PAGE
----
At his confirmation hearings, Thomas had specifically denied ever engaging in workplace discussions about pornography. Joe Biden, who had chaired the Judiciary Committee hearings, told Abramson and Mayer:
“I could have brought in the pornography stuff. I could have decimated [Thomas] with that. I could have raised it with more legitimacy than what the Republicans were doing. But it would have been impossible at that point to further postpone the hearings for more investigation into his patterns of behavior … and it would have been wrong.”
* Seven years after the publication of “Strange Justice,” the right-wing journalist who had taken the lead in trying to discredit it, David Brock, recanted. The author of “The Real Anita Hill” came clean in “Blinded by the Right” detailing his efforts to discredit Kaye Savage — whose statements to Abramson and Mayer, he wrote, represented the biggest single threat to Thomas’ credibility in “Strange Justice.”
Specifically, Brock, who had branded Hill “a little bit nutty and a little bit slutty” in a 1993 book and who had challenged Abramson and Mayer to a debate when theirs was published, detailed his coordination with the Thomas camp:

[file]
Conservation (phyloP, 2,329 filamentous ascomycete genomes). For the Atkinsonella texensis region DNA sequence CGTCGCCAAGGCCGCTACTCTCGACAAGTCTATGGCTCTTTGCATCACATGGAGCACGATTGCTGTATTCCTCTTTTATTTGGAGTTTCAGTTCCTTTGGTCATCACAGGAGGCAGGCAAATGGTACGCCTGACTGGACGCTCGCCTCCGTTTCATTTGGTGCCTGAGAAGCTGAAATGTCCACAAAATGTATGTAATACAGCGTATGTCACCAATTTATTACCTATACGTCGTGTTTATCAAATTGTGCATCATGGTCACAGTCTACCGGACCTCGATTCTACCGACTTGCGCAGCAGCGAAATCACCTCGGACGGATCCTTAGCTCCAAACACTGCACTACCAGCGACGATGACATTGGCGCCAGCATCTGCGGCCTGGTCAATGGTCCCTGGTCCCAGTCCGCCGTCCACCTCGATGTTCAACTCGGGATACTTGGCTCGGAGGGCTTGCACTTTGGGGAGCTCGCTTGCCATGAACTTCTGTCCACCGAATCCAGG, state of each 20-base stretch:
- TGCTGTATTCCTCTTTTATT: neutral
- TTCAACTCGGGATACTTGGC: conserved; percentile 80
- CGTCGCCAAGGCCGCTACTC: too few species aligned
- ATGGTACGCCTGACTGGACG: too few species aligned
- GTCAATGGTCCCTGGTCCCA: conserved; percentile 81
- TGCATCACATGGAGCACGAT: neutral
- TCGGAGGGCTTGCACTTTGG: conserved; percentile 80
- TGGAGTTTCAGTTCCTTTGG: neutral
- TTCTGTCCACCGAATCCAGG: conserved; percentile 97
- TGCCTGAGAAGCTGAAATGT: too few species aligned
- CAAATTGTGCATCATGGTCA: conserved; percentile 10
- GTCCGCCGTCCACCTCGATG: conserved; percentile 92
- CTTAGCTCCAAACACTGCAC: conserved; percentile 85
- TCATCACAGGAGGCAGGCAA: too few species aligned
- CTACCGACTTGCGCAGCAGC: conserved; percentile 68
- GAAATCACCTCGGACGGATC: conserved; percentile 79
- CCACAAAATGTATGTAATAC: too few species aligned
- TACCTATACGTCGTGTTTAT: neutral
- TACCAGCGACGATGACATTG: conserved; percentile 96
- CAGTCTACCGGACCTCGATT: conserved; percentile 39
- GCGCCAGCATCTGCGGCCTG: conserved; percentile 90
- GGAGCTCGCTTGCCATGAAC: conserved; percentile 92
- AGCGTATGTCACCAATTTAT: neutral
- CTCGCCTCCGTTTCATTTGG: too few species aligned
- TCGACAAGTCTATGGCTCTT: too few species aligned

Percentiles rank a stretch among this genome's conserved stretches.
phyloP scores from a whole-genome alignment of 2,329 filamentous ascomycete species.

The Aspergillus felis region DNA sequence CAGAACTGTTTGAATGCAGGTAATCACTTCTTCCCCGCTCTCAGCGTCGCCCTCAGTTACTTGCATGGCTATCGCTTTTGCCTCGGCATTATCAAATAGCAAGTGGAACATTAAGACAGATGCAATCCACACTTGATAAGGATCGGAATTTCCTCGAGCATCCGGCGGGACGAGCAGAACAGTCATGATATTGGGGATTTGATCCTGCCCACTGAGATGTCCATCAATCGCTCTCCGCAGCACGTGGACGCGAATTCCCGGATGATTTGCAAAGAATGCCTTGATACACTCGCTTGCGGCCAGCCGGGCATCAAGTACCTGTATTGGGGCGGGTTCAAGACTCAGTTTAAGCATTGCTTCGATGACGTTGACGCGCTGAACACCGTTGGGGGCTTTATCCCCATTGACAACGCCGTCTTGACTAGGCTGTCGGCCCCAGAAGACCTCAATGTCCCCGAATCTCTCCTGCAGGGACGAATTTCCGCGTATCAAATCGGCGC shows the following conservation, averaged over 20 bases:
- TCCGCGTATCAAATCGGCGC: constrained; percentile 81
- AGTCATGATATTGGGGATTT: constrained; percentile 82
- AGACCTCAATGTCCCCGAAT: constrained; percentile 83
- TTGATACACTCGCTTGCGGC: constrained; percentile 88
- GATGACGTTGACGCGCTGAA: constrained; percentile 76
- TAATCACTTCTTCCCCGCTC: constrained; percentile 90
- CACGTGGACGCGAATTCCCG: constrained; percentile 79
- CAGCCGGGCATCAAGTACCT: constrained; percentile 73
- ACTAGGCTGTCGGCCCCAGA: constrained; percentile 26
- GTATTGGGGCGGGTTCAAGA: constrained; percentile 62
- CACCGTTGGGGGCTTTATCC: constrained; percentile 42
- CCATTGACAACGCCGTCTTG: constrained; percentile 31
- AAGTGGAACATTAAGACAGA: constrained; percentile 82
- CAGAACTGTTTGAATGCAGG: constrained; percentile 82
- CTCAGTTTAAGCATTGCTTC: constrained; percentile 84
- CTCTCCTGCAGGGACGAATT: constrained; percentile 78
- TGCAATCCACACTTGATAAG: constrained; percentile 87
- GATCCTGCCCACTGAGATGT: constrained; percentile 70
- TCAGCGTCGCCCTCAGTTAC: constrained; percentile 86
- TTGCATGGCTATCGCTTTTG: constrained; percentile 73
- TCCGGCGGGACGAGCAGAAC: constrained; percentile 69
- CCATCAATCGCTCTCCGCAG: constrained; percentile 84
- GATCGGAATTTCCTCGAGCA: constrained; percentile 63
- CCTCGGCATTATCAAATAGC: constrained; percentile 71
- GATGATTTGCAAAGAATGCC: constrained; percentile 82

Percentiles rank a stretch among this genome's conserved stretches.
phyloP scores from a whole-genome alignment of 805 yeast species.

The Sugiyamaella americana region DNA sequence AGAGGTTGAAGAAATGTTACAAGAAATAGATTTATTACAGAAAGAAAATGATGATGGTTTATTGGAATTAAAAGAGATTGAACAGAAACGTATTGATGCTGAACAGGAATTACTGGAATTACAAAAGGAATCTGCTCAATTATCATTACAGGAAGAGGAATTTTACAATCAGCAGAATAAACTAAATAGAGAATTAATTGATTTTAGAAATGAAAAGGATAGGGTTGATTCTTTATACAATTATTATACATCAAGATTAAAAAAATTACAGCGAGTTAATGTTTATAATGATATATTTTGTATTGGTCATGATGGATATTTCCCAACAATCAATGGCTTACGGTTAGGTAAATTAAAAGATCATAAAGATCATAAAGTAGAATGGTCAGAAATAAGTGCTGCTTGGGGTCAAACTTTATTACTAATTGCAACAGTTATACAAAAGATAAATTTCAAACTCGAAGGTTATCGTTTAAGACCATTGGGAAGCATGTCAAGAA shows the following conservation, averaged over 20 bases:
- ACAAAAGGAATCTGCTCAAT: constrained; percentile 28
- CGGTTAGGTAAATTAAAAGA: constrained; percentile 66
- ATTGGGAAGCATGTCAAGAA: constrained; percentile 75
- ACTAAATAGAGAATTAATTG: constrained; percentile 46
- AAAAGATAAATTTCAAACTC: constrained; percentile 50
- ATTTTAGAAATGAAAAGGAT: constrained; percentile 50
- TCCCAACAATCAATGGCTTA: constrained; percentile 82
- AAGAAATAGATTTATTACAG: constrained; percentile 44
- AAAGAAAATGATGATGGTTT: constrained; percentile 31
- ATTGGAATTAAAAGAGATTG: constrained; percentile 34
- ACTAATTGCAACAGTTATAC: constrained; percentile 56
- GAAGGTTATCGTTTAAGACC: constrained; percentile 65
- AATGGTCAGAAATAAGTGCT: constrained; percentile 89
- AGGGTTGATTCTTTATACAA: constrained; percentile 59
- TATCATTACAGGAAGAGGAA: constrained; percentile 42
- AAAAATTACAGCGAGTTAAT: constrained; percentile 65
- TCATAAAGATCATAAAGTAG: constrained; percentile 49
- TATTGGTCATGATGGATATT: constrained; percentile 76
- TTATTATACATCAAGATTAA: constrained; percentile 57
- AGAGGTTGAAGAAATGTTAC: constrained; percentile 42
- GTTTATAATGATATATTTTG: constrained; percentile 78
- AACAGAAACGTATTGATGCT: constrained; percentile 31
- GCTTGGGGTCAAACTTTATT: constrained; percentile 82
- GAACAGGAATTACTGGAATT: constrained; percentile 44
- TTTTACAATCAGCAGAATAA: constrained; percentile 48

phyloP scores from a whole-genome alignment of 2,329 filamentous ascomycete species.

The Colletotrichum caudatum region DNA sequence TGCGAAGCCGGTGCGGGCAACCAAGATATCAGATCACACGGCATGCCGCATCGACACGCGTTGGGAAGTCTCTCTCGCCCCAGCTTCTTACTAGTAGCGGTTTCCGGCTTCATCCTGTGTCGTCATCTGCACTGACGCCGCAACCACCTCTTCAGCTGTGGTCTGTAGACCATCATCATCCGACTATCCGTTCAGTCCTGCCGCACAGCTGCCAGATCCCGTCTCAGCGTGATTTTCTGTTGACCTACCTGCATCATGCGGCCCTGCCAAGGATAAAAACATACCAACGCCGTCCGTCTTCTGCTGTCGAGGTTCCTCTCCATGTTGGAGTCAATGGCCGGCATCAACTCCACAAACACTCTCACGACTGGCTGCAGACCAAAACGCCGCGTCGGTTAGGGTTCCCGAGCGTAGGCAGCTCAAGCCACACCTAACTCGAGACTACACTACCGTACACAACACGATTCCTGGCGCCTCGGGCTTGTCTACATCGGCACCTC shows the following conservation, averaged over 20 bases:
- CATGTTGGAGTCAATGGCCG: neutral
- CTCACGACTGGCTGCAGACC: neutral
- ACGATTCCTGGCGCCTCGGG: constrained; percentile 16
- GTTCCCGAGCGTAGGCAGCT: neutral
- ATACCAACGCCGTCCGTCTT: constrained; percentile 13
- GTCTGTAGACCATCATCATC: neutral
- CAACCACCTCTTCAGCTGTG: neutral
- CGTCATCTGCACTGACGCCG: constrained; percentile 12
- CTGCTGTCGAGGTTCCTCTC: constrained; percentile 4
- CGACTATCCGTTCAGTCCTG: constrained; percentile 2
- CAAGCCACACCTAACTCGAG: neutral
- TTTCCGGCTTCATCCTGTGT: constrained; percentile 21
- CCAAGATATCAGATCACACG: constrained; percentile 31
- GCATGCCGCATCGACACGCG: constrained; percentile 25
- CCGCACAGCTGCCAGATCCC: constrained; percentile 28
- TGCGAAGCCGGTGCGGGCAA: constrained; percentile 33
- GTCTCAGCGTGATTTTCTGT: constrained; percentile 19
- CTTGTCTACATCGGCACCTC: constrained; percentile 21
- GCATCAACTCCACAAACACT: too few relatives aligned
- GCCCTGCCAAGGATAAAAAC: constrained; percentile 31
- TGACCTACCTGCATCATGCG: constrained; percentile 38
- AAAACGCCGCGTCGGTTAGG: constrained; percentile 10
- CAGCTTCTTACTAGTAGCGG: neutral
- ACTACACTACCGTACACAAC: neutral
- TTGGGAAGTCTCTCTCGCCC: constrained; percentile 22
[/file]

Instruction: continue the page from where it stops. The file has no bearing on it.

“I next set out to blow away the Mayer and Abramson story that Thomas had been a frequent customer of an X-rated video store near Dupont Circle, called Graffiti, where in the early 1980s he was alleged to have rented X-rated videos of the type that Hill claimed he had discussed with her in graphic terms. In the hearings Thomas had pointedly refused to answer questions about his personal use of pornography, other than to categorically deny that he had ever talked about porn with Hill (or with anyone in the workplace). The Graffiti story was another theretofore unknown piece of evidence for Hill’s case …”